- U.S. exports down 30% as strong dollar sends buyers elsewhere
- Global inventories before this season were highest in 27 years
As the world’s livestock herds and ethanol plants prepare to consume more corn than farmers can grow over the next year, there’s still more than enough of the grain to go around.
Global inventories were at a 27-year high after two straight seasons of record harvests. Exports by the U.S., the biggest producer, are running 28 percent behind last year’s pace as a stronger dollar entices buyers to go elsewhere for cheaper supply. And while global reserves are forecast to shrink for the first time in five years with smaller crops in the U.S. and Europe, a measure of inventories relative to usage still remains near the highest in 13 years.
“The supply’s coming down, but so is the demand,” said Don Roose, president of U.S. Commodities Inc. in West Des Moines, Iowa. “There’s too much world grain.”
The lagging pace of exports is limiting a “wild bull story” for corn, the world’s most-consumed crop, Roose said. Concern over tighter supplies has left prices up 17 percent from a year ago, more than all but canola, touching a one-year high of $4.5425 a bushel in July. The grain rallied in September after the U.S. Department of Agriculture cut its world production forecast for a fourth month. But fund managers have cut their bullish bets on Chicago corn futures by 71 percent since late July, amid signs that demand may be slower than forecast.
It is unlikely that corn used in feed rations will increase over the coming season because beef, pork and poultry producers can substitute with global grain sorghum supplies at a 19-year high and wheat stockpiles the highest ever, according to Pedro Dejneka, managing partner for AGR Brasil, a unit of Chicago-based AgResource Co. The U.S. government also has cut mandates on the amount of ethanol that has to be blended in gasoline, halting the growth in corn use by refiners.
That leaves exports, which account for about 13 percent of domestic corn output. Total commitments for U.S. corn exports for delivery in the year that began Sept. 1 have reached 9.339 million metric tons, 28 percent less than a year earlier, USDA data show.
The dollar has climbed 7.3 percent this year against a basket of 10 currencies, including a 52 percent gain against the Brazilian real, reducing global competitiveness for agricultural goods priced in U.S. money.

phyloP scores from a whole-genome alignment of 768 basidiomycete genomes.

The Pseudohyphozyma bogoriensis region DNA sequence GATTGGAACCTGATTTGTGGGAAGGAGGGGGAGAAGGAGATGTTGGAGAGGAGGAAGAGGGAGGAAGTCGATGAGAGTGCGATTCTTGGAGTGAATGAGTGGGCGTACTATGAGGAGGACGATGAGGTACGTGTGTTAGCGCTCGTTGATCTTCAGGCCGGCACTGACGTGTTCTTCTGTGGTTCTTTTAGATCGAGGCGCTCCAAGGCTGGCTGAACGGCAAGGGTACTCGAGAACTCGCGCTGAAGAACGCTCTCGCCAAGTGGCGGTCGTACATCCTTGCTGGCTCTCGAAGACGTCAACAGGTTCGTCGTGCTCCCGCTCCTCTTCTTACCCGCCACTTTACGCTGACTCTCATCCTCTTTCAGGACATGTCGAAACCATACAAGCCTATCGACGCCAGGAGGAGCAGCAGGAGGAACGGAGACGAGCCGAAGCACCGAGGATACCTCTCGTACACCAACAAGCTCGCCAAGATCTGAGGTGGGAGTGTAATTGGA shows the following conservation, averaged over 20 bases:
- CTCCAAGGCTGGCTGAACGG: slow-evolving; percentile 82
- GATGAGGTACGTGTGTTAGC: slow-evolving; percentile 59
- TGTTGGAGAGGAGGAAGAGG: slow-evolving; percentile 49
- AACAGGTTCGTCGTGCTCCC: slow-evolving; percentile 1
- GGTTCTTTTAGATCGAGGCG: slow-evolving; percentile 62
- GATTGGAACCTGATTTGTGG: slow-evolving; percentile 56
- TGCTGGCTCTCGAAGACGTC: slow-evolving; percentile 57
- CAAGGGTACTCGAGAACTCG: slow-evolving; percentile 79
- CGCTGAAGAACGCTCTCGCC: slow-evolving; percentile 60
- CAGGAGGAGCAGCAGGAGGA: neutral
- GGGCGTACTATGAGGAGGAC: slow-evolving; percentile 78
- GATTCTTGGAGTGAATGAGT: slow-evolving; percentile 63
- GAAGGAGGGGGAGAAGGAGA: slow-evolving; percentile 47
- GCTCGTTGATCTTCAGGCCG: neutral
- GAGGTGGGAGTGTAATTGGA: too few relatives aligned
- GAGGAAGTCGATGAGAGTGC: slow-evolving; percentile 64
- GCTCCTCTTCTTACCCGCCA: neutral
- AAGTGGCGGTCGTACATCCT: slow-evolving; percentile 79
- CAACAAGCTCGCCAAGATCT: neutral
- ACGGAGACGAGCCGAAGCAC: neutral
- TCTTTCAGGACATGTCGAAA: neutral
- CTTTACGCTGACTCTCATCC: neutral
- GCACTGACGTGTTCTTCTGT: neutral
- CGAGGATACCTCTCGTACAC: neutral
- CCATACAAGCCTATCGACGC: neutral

“It is doubtful the demand side of the U.S. ledger can expand enough to tighten the balance sheet,” Dejneka said. “The U.S. has become the supplier of last resort. Prices may have to fall to $3.50 a bushel to entice improved global demand." The December contract on the Chicago Board of Trade traded at $3.8275 on Wednesday.
The ratio of global corn stockpiles to consumption was the highest in 12 years in the season ended Aug. 31, USDA data show. While that measure is expected to shrink 4.8 percent next year, the value would be the second-highest in the period. The combined ratio for corn and wheat this year is forecast to top 24 percent, a 14-year high.
Over the past 12 months, corn’s rally was the biggest on the Bloomberg Commodity Index, which tracks 22 raw materials. Soybeans dropped 7.7 percent and wheat advanced 4.2 percent over the same period. Global stockpiles of those crops are expected at all-time highs at the end of this marketing year.
The USDA cut its U.S. production forecasts to 13.585 billion bushels on Sept. 11, estimating the crop at the third-largest ever following two years of record output. The agency also trimmed its outlook for European Union production to an eight-year low. Continued cuts to U.S. production are expected, and total output may end up closer to 13.34 billion bushels, said Marty Foreman, an economist at Doane Advisory Services in St. Louis.
Brazil, the second-largest corn grower, has doubled output during the past decade as rising prices encouraged farmers to diversify into corn as a second-season crop that can be grown after the soybean harvest. The USDA expects Brazil to export 29 million tons in the season that ends Feb. 28, up from 22 million last year, after a record crop and a weakening real that makes U.S. exports less competitive. Brazilian corn is $10 cheaper per ton than U.S. grain for the next four months, and shipments may rise to as much as 32 million tons, said Dejneka of AGR Brasil.
“When you look at a balance sheet, it’s a bit hard to see where the demand side improves markedly over the rest of this crop year,” said Fiona Boal, director of commodity research at Fulcrum Asset Management in London.